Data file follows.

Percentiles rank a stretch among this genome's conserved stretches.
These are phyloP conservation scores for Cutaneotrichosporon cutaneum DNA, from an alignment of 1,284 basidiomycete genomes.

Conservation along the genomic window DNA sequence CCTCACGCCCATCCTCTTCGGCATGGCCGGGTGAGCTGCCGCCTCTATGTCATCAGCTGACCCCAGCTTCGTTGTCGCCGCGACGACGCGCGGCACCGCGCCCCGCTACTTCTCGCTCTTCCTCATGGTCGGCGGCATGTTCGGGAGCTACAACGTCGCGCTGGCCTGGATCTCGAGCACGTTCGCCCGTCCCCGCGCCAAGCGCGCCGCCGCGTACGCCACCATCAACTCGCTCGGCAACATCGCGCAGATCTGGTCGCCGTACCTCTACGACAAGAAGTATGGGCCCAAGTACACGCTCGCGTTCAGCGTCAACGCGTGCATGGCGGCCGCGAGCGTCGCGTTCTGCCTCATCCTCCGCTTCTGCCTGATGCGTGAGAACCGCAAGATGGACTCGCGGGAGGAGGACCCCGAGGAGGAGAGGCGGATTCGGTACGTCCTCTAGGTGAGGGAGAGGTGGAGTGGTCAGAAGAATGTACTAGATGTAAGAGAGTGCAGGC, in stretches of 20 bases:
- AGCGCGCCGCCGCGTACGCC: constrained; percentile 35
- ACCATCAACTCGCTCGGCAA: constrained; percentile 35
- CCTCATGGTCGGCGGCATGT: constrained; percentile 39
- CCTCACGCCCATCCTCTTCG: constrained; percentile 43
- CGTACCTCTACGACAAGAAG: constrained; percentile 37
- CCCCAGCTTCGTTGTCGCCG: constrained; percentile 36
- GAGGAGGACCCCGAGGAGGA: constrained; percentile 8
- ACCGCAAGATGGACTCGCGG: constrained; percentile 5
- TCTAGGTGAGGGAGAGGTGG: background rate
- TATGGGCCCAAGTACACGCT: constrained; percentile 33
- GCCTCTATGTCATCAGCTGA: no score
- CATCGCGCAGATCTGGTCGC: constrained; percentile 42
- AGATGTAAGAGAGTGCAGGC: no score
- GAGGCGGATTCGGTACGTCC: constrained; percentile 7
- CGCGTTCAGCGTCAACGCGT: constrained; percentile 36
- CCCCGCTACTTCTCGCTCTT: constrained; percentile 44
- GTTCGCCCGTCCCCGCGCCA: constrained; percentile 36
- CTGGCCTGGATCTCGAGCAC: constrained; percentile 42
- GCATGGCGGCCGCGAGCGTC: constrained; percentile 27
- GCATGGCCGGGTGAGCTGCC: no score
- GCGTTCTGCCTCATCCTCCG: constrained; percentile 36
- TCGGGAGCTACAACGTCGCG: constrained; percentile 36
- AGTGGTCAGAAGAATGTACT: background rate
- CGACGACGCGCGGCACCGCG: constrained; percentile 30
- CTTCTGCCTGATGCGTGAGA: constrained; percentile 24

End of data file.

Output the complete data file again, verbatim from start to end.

Percentiles rank a stretch among this genome's conserved stretches.
These are phyloP conservation scores for Cutaneotrichosporon cutaneum DNA, from an alignment of 1,284 basidiomycete genomes.

Conservation along the genomic window DNA sequence CCTCACGCCCATCCTCTTCGGCATGGCCGGGTGAGCTGCCGCCTCTATGTCATCAGCTGACCCCAGCTTCGTTGTCGCCGCGACGACGCGCGGCACCGCGCCCCGCTACTTCTCGCTCTTCCTCATGGTCGGCGGCATGTTCGGGAGCTACAACGTCGCGCTGGCCTGGATCTCGAGCACGTTCGCCCGTCCCCGCGCCAAGCGCGCCGCCGCGTACGCCACCATCAACTCGCTCGGCAACATCGCGCAGATCTGGTCGCCGTACCTCTACGACAAGAAGTATGGGCCCAAGTACACGCTCGCGTTCAGCGTCAACGCGTGCATGGCGGCCGCGAGCGTCGCGTTCTGCCTCATCCTCCGCTTCTGCCTGATGCGTGAGAACCGCAAGATGGACTCGCGGGAGGAGGACCCCGAGGAGGAGAGGCGGATTCGGTACGTCCTCTAGGTGAGGGAGAGGTGGAGTGGTCAGAAGAATGTACTAGATGTAAGAGAGTGCAGGC, in stretches of 20 bases:
- AGCGCGCCGCCGCGTACGCC: constrained; percentile 35
- ACCATCAACTCGCTCGGCAA: constrained; percentile 35
- CCTCATGGTCGGCGGCATGT: constrained; percentile 39
- CCTCACGCCCATCCTCTTCG: constrained; percentile 43
- CGTACCTCTACGACAAGAAG: constrained; percentile 37
- CCCCAGCTTCGTTGTCGCCG: constrained; percentile 36
- GAGGAGGACCCCGAGGAGGA: constrained; percentile 8
- ACCGCAAGATGGACTCGCGG: constrained; percentile 5
- TCTAGGTGAGGGAGAGGTGG: background rate
- TATGGGCCCAAGTACACGCT: constrained; percentile 33
- GCCTCTATGTCATCAGCTGA: no score
- CATCGCGCAGATCTGGTCGC: constrained; percentile 42
- AGATGTAAGAGAGTGCAGGC: no score
- GAGGCGGATTCGGTACGTCC: constrained; percentile 7
- CGCGTTCAGCGTCAACGCGT: constrained; percentile 36
- CCCCGCTACTTCTCGCTCTT: constrained; percentile 44
- GTTCGCCCGTCCCCGCGCCA: constrained; percentile 36
- CTGGCCTGGATCTCGAGCAC: constrained; percentile 42
- GCATGGCGGCCGCGAGCGTC: constrained; percentile 27
- GCATGGCCGGGTGAGCTGCC: no score
- GCGTTCTGCCTCATCCTCCG: constrained; percentile 36
- TCGGGAGCTACAACGTCGCG: constrained; percentile 36
- AGTGGTCAGAAGAATGTACT: background rate
- CGACGACGCGCGGCACCGCG: constrained; percentile 30
- CTTCTGCCTGATGCGTGAGA: constrained; percentile 24